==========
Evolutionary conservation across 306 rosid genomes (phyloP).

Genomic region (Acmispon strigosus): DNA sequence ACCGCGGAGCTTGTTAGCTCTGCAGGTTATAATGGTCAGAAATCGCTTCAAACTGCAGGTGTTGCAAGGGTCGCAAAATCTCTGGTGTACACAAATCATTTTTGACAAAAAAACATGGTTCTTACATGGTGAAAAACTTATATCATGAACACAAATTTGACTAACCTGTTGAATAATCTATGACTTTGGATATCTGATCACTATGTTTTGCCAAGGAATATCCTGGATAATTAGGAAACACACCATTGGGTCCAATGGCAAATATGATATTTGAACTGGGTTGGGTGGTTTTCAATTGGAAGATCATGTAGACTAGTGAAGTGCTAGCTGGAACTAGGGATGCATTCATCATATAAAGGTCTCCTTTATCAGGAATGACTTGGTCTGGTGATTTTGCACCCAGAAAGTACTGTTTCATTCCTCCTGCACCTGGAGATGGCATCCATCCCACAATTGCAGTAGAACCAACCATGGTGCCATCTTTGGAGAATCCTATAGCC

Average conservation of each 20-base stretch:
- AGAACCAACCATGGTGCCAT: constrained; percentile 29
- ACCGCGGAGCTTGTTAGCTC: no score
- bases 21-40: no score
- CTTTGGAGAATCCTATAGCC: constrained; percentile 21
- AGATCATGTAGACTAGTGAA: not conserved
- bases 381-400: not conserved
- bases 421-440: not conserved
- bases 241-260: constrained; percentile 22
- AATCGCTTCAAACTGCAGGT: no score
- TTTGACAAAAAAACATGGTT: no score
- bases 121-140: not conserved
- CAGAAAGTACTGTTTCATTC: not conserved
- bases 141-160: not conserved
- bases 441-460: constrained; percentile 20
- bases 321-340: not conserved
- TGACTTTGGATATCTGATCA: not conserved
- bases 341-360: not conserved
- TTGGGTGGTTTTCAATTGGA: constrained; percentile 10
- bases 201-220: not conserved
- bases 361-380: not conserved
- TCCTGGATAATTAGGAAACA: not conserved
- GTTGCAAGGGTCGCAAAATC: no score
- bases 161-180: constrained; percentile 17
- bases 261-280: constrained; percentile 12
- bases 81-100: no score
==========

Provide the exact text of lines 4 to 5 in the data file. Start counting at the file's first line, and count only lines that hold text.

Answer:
- AGAACCAACCATGGTGCCAT: constrained; percentile 29
- ACCGCGGAGCTTGTTAGCTC: no score